2. The facts of that hire, however, made the leadership of the UUA wildly and disproportionately white, and male.  For an explicitly anti-racist, anti-oppression organization, this was/is a problem, and a clear symbol of the larger problem of institutional racism that most of us realize is a part of our infrastructure – an infrastructure we have committed to transform.
  3. Through letters that spread quickly online, UU Clergy and other leaders named this problem as a systemic issue that needed to be addressed, grieved the lack of progress this hire signaled, and called us to live up to our stated values.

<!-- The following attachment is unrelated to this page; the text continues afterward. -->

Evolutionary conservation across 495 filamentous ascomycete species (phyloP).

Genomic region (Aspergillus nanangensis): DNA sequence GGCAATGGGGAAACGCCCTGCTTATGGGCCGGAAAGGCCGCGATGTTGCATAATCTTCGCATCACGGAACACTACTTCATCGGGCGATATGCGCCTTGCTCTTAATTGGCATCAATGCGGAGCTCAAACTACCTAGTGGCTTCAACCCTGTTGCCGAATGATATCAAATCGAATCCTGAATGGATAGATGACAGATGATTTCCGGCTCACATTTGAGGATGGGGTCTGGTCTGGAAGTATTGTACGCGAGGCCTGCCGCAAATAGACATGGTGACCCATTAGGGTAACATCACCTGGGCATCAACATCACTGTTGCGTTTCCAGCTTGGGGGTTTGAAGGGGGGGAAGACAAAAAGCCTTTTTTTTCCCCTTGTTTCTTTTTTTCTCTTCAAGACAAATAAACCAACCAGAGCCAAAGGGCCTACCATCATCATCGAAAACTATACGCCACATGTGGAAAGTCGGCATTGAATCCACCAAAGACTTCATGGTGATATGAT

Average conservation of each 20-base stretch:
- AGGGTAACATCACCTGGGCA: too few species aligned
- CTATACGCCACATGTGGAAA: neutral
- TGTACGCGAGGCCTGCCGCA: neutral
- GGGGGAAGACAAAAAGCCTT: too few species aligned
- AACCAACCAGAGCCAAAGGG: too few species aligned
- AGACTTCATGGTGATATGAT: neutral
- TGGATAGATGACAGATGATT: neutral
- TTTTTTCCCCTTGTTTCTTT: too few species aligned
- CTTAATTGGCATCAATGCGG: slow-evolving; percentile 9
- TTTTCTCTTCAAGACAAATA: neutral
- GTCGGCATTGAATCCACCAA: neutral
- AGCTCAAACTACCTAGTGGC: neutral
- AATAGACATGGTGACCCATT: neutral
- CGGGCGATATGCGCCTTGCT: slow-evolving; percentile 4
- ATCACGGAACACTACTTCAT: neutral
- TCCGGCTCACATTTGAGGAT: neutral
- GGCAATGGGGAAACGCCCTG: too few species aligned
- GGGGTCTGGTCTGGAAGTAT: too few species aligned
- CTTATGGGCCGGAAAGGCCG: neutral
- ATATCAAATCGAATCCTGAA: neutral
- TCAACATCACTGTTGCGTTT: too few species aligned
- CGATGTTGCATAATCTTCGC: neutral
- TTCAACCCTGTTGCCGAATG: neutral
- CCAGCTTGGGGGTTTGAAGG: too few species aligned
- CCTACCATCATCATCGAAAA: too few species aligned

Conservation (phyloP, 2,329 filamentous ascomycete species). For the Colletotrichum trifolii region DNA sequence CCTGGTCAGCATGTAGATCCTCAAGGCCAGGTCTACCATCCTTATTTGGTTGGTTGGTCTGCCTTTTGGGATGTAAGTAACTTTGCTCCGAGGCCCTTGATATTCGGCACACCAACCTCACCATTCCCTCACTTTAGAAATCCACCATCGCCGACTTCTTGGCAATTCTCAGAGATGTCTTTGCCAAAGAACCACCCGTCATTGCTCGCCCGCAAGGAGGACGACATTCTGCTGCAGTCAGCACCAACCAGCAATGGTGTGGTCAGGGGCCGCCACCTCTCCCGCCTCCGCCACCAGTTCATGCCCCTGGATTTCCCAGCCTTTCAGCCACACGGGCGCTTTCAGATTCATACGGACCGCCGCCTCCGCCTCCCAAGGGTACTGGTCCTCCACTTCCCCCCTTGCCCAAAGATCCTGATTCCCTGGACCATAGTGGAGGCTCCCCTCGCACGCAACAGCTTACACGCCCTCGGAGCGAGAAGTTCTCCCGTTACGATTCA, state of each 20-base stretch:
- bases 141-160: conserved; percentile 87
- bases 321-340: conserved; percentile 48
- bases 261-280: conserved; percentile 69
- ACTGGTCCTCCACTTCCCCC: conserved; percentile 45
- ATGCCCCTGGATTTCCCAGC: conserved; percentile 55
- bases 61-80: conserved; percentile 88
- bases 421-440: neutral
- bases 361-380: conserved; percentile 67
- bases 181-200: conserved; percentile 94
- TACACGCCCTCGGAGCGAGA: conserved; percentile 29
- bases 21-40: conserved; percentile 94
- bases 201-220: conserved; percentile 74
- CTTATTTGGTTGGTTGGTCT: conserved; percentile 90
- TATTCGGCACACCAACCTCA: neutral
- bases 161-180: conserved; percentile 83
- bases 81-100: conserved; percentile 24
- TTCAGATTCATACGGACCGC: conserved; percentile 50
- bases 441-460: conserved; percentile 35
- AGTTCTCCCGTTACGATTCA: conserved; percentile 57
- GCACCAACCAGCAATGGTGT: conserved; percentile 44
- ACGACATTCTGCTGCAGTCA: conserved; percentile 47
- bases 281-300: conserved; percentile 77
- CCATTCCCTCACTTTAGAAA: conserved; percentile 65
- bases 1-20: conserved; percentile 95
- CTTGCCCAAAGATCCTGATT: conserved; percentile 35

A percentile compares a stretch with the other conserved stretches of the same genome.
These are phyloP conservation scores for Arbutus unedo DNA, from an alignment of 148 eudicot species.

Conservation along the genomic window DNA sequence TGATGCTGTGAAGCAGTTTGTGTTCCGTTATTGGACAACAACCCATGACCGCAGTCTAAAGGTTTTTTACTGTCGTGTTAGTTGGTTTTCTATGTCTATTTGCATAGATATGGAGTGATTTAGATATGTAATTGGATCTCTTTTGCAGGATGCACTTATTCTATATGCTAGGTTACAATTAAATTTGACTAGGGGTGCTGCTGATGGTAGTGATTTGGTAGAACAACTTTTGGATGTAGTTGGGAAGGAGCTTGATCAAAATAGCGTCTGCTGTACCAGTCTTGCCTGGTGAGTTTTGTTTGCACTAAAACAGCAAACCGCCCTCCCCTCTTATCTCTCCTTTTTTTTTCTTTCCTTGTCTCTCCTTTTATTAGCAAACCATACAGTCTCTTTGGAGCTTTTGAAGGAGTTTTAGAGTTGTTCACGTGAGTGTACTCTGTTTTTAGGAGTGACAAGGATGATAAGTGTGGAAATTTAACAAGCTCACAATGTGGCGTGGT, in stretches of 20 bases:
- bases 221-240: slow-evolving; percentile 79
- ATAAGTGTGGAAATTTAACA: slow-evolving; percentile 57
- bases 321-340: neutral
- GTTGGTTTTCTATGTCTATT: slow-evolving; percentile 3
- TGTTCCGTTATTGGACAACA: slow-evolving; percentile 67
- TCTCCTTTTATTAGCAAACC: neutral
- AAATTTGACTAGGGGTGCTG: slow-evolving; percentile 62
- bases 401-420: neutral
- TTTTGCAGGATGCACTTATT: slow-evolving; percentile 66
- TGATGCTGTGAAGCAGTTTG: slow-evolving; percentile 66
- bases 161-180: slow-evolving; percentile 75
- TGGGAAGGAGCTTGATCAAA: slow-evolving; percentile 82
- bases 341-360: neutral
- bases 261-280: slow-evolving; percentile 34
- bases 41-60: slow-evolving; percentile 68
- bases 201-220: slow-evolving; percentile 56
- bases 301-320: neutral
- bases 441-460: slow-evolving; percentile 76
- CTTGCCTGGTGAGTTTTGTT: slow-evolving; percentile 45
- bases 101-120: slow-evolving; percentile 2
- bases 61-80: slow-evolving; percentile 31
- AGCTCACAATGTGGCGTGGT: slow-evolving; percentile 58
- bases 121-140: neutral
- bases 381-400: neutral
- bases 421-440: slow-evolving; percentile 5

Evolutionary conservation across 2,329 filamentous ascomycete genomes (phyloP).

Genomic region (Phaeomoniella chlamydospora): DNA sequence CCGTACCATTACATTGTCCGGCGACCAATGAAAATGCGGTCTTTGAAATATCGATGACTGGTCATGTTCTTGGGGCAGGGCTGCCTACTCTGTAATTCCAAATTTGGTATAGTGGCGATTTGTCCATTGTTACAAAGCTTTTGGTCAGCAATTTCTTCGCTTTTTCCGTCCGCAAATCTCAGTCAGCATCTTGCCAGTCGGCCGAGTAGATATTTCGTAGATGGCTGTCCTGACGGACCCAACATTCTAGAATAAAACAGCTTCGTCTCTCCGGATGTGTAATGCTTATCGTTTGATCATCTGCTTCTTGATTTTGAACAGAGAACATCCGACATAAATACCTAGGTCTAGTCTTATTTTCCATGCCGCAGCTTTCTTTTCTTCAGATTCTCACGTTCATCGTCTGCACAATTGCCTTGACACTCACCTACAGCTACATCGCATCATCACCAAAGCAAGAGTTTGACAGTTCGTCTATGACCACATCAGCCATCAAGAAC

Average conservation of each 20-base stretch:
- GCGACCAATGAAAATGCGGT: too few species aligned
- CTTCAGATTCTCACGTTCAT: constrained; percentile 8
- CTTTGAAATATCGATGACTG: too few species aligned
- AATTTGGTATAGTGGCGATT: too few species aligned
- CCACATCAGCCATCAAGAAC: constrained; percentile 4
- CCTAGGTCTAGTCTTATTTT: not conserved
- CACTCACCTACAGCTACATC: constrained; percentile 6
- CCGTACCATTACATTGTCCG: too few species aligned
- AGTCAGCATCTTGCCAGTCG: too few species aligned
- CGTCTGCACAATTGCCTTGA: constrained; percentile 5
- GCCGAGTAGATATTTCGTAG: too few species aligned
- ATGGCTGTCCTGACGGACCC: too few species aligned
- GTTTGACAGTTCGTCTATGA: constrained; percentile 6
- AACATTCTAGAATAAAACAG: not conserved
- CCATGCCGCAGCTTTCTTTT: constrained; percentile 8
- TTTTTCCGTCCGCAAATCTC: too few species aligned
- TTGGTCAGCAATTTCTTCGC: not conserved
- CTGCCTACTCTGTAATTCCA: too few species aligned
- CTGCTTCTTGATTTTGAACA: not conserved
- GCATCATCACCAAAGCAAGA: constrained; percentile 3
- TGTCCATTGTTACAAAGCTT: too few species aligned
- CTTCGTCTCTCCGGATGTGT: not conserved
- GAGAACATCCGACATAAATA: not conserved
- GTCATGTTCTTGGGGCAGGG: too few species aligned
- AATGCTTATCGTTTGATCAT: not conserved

4. In response, Peter wrote an open letter and sent it to his staff team across the country (the President is the CEO of the UUA).  That letter, for the most part, did not  – as he surely hoped – help the situation, and instead caused even greater division.  In particular, some among us responded to his defensiveness and his use of the term “hysteria,” which has a particular cultural connotation and history – i.e. that the concerns were being blown out of proportion.
  5. It was in response to this division, that Peter resigned.

We will be electing a new President in June, so ultimately the practical impact of his resignation will be pretty short-lived.  But it is the less-immediate, perhaps less-practical impact that I believe is worthy of our reflection and consideration.